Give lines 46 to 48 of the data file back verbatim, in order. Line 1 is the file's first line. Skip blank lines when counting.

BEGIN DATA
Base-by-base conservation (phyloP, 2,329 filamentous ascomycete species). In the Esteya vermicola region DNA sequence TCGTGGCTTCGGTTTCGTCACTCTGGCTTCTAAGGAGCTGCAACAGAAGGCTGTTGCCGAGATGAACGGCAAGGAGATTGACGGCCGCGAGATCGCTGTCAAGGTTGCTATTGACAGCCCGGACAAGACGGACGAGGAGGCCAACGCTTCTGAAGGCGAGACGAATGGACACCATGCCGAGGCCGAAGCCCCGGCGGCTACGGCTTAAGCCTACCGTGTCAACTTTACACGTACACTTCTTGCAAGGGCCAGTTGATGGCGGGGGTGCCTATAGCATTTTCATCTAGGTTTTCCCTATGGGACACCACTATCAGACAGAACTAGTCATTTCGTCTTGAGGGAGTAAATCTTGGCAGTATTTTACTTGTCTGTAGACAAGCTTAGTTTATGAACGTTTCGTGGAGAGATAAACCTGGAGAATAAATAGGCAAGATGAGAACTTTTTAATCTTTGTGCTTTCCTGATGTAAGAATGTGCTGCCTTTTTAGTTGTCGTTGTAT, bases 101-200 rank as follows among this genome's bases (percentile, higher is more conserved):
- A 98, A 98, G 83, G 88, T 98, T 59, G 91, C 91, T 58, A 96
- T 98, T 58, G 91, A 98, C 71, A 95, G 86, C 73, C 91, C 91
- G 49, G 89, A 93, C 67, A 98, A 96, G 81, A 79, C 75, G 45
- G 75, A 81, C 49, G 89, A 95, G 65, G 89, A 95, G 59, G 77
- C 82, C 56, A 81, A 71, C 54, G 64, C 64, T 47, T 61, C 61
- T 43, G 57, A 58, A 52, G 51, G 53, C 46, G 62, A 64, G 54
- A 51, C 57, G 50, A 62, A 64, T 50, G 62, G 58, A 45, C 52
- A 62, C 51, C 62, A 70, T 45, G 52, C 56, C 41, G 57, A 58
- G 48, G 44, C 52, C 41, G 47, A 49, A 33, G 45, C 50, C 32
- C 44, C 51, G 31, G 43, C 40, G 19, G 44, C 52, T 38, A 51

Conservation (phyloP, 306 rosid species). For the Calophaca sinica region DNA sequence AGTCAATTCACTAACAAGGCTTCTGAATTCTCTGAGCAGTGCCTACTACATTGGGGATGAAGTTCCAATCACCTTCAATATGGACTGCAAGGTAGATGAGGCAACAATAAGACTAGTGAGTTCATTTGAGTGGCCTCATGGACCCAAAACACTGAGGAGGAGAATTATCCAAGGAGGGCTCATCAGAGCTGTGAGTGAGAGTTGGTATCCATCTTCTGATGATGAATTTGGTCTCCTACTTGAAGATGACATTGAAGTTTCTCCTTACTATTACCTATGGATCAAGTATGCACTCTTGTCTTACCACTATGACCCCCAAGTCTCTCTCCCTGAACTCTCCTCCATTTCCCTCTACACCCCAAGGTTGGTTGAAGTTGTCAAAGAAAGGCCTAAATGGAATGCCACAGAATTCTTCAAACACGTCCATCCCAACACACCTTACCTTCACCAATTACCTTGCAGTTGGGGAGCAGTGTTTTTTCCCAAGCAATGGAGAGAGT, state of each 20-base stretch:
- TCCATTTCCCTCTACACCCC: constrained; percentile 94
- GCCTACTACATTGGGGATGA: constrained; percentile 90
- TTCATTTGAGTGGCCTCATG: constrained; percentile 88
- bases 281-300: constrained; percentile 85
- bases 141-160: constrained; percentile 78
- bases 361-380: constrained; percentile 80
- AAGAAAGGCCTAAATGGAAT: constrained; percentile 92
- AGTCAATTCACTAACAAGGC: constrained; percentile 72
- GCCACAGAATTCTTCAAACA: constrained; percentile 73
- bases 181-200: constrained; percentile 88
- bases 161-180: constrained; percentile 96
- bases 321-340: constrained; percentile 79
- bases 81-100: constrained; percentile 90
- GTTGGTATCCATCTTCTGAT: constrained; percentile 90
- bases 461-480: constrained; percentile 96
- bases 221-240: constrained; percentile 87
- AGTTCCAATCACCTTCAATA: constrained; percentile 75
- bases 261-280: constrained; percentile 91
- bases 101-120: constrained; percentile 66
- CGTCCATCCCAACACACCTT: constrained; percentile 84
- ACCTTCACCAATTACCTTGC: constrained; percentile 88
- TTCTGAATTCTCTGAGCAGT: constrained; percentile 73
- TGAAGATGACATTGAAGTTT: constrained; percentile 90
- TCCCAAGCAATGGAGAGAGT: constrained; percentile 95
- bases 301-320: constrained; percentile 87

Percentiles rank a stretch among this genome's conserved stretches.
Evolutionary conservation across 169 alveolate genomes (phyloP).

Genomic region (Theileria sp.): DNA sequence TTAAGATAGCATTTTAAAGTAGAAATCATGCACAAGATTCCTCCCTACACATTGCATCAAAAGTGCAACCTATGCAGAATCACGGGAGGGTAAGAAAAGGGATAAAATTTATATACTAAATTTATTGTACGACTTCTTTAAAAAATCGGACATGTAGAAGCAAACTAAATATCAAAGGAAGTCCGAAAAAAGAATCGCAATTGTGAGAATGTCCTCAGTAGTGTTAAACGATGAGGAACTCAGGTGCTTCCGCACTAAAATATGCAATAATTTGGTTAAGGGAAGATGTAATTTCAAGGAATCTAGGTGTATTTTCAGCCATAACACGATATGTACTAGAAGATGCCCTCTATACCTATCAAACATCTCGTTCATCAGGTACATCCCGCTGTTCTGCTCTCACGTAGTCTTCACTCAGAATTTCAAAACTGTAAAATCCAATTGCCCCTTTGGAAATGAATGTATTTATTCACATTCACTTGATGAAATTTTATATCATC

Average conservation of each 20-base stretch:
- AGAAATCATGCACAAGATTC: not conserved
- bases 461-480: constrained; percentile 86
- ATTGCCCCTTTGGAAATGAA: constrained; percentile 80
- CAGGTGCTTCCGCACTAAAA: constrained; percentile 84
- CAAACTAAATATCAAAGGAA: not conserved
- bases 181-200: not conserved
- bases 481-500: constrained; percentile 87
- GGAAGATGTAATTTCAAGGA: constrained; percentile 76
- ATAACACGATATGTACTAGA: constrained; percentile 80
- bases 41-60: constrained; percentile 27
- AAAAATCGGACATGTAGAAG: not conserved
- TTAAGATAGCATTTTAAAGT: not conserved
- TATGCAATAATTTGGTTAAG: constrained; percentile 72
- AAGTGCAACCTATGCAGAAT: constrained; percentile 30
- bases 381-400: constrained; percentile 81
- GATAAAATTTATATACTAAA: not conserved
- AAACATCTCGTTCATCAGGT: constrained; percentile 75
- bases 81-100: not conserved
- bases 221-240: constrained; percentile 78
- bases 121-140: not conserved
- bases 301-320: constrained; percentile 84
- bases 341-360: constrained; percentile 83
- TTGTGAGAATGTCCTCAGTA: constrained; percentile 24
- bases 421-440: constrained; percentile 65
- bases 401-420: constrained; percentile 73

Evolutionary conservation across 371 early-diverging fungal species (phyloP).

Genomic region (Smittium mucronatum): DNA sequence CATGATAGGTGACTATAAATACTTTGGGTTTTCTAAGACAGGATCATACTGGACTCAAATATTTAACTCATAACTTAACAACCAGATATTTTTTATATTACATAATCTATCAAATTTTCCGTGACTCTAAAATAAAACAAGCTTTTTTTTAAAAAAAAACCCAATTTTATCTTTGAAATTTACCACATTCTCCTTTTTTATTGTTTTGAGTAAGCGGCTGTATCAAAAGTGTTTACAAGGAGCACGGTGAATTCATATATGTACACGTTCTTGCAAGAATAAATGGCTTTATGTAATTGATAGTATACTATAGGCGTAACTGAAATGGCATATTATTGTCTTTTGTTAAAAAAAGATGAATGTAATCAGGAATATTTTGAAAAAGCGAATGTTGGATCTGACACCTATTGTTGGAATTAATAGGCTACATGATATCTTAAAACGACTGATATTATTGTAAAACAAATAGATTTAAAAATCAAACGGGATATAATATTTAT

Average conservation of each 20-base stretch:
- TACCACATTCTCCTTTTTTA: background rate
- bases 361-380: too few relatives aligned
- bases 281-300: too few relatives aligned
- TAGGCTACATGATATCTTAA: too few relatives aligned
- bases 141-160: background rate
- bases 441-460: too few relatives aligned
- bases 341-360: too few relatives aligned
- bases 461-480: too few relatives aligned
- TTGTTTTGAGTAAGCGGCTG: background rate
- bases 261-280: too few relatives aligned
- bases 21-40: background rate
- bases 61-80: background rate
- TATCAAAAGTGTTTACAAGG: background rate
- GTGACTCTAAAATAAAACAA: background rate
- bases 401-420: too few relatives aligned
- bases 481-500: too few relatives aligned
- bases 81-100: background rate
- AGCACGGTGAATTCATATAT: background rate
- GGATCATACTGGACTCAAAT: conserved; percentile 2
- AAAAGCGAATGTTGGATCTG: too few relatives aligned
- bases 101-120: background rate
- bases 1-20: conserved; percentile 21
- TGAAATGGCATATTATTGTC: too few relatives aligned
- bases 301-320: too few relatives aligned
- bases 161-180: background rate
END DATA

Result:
- CAAACTAAATATCAAAGGAA: not conserved
- bases 181-200: not conserved
- bases 481-500: constrained; percentile 87